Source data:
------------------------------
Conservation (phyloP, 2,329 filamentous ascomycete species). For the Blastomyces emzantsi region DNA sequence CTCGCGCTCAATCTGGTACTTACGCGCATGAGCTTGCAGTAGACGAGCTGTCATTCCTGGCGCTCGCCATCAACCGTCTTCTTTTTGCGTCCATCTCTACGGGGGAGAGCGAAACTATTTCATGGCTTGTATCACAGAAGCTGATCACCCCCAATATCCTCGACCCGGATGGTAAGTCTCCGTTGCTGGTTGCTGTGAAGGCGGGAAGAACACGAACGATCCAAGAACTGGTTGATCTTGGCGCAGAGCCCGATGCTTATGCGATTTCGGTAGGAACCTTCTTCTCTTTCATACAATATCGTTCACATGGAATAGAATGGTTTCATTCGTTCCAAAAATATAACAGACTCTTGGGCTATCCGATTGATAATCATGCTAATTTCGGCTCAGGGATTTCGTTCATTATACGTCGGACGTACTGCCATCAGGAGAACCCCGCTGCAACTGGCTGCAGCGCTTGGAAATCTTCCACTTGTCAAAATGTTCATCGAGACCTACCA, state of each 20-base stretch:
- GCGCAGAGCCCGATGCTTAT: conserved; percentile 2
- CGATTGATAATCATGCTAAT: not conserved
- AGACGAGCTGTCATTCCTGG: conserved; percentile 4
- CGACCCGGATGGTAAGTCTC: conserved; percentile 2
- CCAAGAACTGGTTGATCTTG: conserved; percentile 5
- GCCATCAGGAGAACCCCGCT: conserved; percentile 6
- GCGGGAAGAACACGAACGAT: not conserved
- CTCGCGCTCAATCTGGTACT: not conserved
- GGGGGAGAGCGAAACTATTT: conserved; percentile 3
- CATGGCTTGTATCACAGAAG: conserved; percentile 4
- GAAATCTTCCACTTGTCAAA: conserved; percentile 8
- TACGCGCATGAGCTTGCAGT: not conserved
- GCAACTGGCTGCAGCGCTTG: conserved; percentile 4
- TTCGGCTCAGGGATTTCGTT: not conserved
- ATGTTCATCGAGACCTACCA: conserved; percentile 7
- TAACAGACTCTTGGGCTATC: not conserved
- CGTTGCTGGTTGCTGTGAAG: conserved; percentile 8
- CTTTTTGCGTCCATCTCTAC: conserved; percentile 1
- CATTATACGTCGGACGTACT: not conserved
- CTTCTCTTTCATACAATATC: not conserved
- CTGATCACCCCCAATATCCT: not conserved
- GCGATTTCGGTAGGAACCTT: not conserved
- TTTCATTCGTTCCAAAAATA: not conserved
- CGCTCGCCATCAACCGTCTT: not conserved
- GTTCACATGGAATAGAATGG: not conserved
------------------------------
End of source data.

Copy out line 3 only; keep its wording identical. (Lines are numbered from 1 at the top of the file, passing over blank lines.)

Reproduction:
- CGATTGATAATCATGCTAAT: not conserved